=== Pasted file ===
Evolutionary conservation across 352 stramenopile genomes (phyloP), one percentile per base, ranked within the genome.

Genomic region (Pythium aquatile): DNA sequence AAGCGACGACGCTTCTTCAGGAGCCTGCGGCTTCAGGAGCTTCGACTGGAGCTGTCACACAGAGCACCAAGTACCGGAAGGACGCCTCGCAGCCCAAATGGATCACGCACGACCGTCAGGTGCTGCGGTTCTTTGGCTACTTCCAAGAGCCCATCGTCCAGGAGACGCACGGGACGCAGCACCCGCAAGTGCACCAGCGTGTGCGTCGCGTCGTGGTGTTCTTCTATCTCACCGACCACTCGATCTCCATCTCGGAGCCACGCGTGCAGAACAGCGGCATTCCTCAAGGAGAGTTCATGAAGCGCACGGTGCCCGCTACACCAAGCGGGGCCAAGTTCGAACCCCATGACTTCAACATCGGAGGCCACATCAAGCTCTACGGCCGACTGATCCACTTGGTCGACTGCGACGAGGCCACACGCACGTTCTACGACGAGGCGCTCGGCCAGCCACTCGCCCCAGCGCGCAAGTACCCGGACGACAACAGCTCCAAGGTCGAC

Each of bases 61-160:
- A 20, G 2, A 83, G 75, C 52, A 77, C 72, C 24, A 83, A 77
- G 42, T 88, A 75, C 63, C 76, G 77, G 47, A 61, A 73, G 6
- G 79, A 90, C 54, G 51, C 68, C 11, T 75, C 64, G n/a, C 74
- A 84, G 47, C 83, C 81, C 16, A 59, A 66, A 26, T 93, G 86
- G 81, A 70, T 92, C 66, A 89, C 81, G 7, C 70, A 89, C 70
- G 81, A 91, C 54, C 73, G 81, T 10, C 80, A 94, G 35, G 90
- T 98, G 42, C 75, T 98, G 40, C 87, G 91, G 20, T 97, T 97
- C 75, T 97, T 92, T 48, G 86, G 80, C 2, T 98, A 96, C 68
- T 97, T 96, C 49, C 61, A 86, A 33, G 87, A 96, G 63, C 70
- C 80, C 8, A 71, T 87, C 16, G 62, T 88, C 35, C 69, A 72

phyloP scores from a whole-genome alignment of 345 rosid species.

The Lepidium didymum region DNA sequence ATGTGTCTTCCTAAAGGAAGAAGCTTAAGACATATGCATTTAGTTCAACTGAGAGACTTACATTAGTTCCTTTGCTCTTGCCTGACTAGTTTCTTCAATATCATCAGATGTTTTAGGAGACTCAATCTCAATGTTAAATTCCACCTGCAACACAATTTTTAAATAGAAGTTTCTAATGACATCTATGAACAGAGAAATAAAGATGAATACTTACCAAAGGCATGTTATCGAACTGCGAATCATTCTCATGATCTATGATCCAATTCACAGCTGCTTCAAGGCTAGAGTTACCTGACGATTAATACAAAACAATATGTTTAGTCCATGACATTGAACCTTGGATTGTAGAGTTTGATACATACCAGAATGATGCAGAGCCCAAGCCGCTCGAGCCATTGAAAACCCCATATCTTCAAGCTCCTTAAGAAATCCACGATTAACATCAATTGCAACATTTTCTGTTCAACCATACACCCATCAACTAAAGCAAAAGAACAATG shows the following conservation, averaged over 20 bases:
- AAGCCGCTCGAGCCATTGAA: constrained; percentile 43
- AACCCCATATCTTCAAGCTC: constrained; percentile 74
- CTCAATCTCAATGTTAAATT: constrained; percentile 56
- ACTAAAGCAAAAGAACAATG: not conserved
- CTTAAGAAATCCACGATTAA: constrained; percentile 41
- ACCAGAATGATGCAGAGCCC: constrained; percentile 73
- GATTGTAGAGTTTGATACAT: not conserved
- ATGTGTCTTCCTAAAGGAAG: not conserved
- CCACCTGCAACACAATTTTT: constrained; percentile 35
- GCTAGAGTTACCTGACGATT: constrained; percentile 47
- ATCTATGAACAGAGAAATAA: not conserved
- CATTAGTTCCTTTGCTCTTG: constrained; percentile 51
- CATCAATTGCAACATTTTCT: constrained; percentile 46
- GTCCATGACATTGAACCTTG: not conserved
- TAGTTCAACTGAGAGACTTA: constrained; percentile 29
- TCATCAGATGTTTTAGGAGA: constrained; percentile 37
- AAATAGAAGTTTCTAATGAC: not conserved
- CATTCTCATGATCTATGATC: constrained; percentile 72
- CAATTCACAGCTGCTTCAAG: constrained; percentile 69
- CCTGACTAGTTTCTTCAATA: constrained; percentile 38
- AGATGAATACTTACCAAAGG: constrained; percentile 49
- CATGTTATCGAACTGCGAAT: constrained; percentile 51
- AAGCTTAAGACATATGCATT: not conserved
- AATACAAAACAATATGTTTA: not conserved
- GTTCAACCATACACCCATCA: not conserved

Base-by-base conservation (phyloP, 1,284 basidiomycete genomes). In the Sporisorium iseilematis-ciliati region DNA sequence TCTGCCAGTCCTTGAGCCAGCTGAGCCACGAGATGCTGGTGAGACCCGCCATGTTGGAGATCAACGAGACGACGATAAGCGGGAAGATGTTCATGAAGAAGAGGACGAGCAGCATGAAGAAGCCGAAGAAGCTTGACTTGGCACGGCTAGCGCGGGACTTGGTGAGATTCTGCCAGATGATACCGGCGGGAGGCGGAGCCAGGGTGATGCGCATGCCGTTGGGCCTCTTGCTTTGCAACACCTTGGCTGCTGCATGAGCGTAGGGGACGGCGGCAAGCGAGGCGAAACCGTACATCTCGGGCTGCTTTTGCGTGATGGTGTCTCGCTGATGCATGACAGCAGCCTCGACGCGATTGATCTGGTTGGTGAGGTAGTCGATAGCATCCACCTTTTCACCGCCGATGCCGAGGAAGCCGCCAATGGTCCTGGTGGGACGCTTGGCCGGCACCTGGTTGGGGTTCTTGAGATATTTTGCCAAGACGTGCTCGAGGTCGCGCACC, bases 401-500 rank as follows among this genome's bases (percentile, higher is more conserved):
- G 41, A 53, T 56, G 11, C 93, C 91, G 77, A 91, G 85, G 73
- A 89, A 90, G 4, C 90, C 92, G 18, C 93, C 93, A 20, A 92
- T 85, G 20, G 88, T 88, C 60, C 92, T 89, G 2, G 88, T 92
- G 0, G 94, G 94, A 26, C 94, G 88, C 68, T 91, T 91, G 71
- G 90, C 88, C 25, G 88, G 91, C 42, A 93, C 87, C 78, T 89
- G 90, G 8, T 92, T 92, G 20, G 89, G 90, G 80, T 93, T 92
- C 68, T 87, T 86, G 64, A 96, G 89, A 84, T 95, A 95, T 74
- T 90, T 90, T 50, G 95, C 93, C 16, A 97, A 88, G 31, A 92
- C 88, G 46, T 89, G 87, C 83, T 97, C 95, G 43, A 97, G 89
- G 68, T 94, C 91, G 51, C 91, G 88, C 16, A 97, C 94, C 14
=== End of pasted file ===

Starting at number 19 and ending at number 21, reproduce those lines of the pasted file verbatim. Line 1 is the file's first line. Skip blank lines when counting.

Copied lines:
- ACTAAAGCAAAAGAACAATG: not conserved
- CTTAAGAAATCCACGATTAA: constrained; percentile 41
- ACCAGAATGATGCAGAGCCC: constrained; percentile 73